If ultimately you’re not happy with your results
Well, I wasn’t either. Not on GCSE or A level or my second-year results day. During my GCSE, I got all A/A* grades and then for ICT I got a C! I started crying (typical me) and it turned out to be a Level 2 Credit (equivalent to a B) but I cried!
Regarding A levels, I have blogged before how my grades were ridiculous but before seeing my results, I had seen that I was accepted at Warwick so I wasn’t all over the place but I remember being sad that I was joining university with ‘bad’ grades.
First year was my time of redemption and then second year failed as well. I have somehow managed to get onto the MChem but I am so displeased with the result. Part of me wants to blame that I had to go India during the Easter vacation and that ruined everything. This is a genuine reason but I also know other mistakes I made throughout the year.
Firstly, I chose lectures over post-labs – for labs during my two years at Warwick we had one week to do the assignments. There are usually no more than four questions but I am naturally a very slow person with everything. Nevertheless, I chose not to spend as much time working on my assignments because my timetable was packed with lectures and I didn’t want to neglect lectures or my reading for the sake of postlabs. This sounds silly because labs contribute to the result but the number of CATS per postlab are so small I thought I’ll work super hard for exams to compensate (because I am better with exams than with coursework) but never got the opportunity to do so (lesson: never plan too much especially leaving things for later).
Life is ‘Of Mice And Men’ for everyone. Plans fail all the time. I always laugh to myself how my wisdom peaked at GCSE because ever since I have been praying to literally just pass my exams. Naturally we expect to get out what we put in. I always wondered how this couldn’t work with academic work but it indeed always does not. The answer to this riddle is provided by the field of economics. I read the book ‘Economics; A Very Short Introduction’ by Partha Dasgupta and he wrote: “What economics shows us is that neither personal failure nor personal success is entirely a matter of personal effort and luck. Success and failure lie at the intersection of the personal and the social.”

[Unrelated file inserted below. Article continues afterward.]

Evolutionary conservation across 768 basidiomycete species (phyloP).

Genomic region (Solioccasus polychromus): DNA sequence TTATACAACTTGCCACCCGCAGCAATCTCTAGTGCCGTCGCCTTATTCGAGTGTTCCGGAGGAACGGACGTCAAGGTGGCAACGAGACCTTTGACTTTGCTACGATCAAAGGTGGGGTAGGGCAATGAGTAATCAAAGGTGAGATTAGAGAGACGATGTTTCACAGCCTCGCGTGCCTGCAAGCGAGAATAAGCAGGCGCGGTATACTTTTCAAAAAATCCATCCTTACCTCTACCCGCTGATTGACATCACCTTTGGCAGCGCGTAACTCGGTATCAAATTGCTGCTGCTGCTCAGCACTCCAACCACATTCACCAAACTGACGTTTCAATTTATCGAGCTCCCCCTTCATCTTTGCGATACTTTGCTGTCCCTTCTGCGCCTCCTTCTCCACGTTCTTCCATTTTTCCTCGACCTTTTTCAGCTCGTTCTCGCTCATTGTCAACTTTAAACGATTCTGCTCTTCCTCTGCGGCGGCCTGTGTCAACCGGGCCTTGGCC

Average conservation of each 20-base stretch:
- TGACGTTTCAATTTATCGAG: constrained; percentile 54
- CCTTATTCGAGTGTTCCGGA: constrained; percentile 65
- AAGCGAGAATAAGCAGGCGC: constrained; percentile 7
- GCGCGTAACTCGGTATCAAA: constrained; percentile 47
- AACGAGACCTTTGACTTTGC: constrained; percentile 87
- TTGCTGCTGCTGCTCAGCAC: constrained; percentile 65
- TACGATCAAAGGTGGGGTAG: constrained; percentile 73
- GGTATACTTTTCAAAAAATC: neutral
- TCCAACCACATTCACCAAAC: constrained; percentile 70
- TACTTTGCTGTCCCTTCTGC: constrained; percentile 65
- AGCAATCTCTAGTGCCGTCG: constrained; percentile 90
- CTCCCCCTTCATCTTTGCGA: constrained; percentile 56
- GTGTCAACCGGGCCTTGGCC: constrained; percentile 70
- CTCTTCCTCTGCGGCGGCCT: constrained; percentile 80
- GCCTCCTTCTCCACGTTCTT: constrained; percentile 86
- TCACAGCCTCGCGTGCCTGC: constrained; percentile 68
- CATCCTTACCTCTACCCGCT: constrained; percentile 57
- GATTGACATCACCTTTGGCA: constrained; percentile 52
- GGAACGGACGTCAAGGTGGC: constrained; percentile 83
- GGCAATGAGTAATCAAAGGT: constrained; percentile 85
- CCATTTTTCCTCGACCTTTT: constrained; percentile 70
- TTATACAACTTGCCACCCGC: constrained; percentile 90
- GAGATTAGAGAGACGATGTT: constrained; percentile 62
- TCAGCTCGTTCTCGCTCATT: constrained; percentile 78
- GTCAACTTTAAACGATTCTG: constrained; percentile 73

The personal in this case would be what you put in. And the social would be a sudden family holiday planned, or an illness (long term or during exams), or your school badly managing a department, badly funded schools, lack of teachers, or literally any other social factor that may have impacted your ability to achieve your absolute best. Sometimes reasons can be personal too like underestimating the difficulty of a module or the amount of content that needs to be covered. While such mistakes should be avoided, we all make them. Nothing is entirely the result of a social factor. Of course, I made mistakes as well and while the immediate impact of that on results day is me crying, the only helpful thing is reflecting and learning and then implementing the lessons to make sure the same mistakes are not repeated.
Often when I used to think in this way, I thought I was only searching for excuses but this book truly showed me just how little control we can have over the outcome of our dreams and designs. This is the reason why you should never let your grade define you. More than my wisdom, I worry that people may take the liberty to question my passion for chemistry because it doesn’t show on paper. “Surely if you like it so much, you should get the grades” – not always does it happen! Certainly, it hasn’t been happening in my life.
Whatever result you achieve, good or bad, judge objectively how you got it and try to see the big picture rather than just ‘me and my grade’. Also, I think we can use this to look at other people with whatever result they achieve. Not always is it a matter of how much personal effort they put in.